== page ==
Become a Member

Get access to more than 30 brands, premium video, exclusive content, events, mapping, and more.

Already have an account? Sign In

Become a Member

Get access to more than 30 brands, premium video, exclusive content, events, mapping, and more.

Already have an account? Sign In



What We Loved In July: Staying (And Looking) Cool

Here's what the Women's Running team is actually using in our daily training this summer.

Lock Icon

Unlock this article and more benefits with 25% off.

Already have an Outside Account? Sign in

Outside+ Logo

25% Off Outside+.
$4.99/month $3.75/month*

Get the one subscription to fuel all your adventures.

  • Map your next adventure with our premium GPS apps: Gaia GPS Premium and Trailforks Pro.
  • Read unlimited digital content from 15+ brands, including Outside Magazine, Triathlete, Ski, Trail Runner, and VeloNews.
  • Watch 600+ hours of endurance challenges, cycling and skiing action, and travel documentaries.
  • Learn from the pros with expert-led online courses.
Join Outside+

*Outside memberships are billed annually. You may cancel your membership at anytime, but no refunds will be issued for payments already made. Upon cancellation, you will have access to your membership through the end of your paid year. More Details

You never realize how important athletic gear is until you’re running in extreme weather and you’re wishing that you had something a little more dialed-in to the conditions to make you less miserable. Enter: hot, humid, summer weather.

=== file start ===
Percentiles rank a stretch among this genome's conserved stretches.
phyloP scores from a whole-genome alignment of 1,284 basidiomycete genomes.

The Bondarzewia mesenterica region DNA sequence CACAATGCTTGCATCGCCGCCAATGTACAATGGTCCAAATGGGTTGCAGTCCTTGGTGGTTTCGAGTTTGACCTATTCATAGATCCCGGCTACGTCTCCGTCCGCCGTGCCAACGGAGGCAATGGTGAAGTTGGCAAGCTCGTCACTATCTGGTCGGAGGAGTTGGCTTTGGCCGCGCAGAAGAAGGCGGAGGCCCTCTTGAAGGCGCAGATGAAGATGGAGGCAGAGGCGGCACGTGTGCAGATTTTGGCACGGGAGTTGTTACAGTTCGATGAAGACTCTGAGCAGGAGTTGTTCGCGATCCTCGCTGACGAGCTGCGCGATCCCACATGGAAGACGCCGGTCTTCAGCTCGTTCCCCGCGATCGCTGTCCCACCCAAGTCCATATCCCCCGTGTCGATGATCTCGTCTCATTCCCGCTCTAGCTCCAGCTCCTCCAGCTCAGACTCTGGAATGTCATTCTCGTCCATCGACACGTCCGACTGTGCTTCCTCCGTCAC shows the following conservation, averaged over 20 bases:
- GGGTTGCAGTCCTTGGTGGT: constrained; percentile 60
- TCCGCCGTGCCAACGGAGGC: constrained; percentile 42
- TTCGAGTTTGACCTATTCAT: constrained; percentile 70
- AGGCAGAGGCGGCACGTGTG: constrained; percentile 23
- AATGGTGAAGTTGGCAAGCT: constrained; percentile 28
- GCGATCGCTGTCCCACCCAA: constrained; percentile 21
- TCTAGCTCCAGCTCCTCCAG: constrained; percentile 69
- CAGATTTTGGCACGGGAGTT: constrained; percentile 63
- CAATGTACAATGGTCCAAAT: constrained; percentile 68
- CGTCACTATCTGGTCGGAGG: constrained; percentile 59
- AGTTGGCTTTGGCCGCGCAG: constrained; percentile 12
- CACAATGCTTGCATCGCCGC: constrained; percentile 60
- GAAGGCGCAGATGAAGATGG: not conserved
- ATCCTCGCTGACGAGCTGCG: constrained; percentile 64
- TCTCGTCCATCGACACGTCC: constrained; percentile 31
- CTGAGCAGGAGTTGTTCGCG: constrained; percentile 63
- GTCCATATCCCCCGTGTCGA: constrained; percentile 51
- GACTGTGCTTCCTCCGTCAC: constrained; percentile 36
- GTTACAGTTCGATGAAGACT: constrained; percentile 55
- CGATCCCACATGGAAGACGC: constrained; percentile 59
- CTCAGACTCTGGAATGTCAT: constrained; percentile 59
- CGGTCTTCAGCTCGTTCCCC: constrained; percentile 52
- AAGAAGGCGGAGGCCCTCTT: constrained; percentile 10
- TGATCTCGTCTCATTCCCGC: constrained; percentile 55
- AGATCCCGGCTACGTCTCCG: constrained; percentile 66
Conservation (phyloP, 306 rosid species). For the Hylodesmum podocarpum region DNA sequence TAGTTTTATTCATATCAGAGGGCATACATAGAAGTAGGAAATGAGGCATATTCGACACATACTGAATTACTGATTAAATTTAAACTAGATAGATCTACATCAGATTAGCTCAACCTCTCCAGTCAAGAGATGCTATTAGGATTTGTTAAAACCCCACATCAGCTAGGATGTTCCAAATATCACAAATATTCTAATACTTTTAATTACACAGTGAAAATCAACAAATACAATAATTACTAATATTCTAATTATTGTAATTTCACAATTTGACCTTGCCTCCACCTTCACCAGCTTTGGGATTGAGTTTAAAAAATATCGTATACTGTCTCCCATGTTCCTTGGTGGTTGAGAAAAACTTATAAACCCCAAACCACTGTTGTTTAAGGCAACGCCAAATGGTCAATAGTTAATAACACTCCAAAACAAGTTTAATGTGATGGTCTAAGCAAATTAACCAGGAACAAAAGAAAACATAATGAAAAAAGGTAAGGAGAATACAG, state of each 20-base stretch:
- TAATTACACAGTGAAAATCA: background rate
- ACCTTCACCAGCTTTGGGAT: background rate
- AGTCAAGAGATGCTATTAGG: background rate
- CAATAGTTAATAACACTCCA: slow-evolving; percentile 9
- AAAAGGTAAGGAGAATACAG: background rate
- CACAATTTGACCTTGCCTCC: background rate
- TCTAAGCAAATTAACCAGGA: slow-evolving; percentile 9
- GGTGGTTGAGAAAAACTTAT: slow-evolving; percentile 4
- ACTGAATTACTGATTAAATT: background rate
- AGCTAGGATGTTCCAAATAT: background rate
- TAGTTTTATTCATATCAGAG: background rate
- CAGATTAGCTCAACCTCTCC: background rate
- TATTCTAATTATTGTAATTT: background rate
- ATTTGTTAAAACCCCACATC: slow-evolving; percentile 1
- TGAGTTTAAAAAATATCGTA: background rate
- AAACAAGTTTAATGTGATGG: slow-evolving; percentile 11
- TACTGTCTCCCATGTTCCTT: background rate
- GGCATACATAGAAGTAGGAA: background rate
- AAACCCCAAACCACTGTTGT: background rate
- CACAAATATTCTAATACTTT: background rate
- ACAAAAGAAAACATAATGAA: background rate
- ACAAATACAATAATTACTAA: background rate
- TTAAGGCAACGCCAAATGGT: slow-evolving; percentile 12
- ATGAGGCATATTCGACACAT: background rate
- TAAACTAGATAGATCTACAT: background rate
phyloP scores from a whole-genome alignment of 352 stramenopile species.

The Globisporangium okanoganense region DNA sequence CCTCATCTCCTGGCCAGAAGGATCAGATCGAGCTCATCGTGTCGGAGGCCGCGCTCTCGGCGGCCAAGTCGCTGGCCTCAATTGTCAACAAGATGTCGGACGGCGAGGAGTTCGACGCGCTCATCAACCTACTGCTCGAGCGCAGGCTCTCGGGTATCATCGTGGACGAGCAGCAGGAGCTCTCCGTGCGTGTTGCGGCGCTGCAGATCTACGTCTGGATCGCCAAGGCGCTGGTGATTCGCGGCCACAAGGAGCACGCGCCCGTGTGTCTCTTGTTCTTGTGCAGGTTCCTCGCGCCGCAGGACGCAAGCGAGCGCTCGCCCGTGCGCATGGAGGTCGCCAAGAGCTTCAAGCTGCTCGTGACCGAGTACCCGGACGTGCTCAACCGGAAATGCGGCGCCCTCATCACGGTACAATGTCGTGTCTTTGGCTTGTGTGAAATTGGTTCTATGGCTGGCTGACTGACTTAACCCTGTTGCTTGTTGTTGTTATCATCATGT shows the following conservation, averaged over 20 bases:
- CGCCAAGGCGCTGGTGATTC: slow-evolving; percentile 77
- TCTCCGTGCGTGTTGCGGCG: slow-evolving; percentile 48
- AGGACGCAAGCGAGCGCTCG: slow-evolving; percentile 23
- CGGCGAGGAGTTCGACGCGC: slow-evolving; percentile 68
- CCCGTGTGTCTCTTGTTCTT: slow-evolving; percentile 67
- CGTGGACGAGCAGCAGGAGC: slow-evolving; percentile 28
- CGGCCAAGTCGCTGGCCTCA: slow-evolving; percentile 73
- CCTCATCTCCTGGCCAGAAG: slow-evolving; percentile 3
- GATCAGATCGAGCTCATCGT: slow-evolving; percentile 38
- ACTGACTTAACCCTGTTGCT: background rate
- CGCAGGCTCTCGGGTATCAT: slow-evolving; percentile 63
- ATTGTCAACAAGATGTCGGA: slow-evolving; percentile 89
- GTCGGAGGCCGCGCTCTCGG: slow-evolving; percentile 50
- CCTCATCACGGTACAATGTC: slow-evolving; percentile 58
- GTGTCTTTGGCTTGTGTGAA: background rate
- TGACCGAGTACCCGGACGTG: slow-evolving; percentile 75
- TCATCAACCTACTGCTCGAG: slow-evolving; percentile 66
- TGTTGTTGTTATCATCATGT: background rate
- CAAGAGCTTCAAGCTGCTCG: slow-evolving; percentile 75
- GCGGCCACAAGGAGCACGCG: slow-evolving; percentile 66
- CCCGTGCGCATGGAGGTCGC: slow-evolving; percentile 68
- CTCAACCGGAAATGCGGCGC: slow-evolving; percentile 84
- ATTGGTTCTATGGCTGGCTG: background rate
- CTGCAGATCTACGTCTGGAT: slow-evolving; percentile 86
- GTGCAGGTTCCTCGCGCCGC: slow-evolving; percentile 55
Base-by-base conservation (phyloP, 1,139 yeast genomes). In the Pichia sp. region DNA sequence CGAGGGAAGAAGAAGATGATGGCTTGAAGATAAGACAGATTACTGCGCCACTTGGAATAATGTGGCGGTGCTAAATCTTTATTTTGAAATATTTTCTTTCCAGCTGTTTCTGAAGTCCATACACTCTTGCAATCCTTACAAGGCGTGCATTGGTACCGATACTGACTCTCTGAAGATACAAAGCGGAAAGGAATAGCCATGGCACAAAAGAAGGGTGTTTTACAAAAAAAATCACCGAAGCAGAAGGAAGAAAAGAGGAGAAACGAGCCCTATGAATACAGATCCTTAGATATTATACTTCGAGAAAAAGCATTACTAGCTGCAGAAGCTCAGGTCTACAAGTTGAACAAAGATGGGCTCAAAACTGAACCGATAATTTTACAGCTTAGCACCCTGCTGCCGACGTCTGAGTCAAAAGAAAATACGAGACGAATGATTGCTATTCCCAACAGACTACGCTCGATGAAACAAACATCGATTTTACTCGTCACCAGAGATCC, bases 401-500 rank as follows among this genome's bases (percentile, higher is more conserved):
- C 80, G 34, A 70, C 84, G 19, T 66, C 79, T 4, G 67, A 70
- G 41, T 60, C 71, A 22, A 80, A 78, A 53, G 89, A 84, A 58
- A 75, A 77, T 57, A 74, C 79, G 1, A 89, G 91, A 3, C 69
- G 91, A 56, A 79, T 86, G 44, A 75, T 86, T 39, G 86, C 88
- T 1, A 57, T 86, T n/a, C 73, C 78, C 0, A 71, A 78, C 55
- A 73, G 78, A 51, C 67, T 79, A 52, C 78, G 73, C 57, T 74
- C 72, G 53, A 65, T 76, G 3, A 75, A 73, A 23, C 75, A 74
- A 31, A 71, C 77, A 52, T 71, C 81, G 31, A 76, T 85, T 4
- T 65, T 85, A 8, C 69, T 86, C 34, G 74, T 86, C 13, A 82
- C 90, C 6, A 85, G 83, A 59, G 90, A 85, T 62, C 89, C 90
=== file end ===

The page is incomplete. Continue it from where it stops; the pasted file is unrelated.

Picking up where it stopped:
These are the six items (and no, it’s not all traditional ‘gear’) that helped us make it through the sweatiest days of running in July, that we personally recommend.

Dangle Supply Sports Hat | $43


This is not a running company—indeed, I’m pretty sure they make bongs—but my husband saw Chris Burkard wearing one, was #influenced, and suddenly we had three in the house. And it turns out it’s the perfect running hat, with lots of open mesh for breathability, super lightweight, and comfortable as all get out. Mine has now been crumpled in bags, soaked in sweat, salt water, and dog slobber, and I can wash it and know it’ll look just as good and work just as well as the day I first tried it on. — Jessica Campbell-Salley

RELATED: How to Do Your Own Sweat Testing

Fourlaps Curve Tank | $48


I love this muscle-style tank from Fourlaps. The material is soft and light, without looking like a typical athletic shirt. In fact, I’ve been wearing this in my daily life outside of running all summer because it just works with so many outfits. It’s made from 37.5 Technology, designed to keep your core temperature at the ideal 37.5 degrees Celsius (99.5 Fahrenheit). And even though the model I’ve been wearing is black, I don’t feel like I’m being personally attacked by the sun while wearing it. — Malissa Rodenburg

Hoka Mach 5 | $140


Five versions in, the Mach keeps getting better. The new edition always lands in summer  and for me it has become a rite of passage to slip on a new pair of Machs for the hotter months. Weighing in at a ridiculously light 6.8 oz., the airy feel of the Mach helps to counteract the weight of summer heat. This has become my go-to for shorter distance racing and tempo runs. While they don’t make me run at a pace that’s ‘mach’ speed, they certainly help keep my pace on par with cooler weather temps. — Melanie Mitchell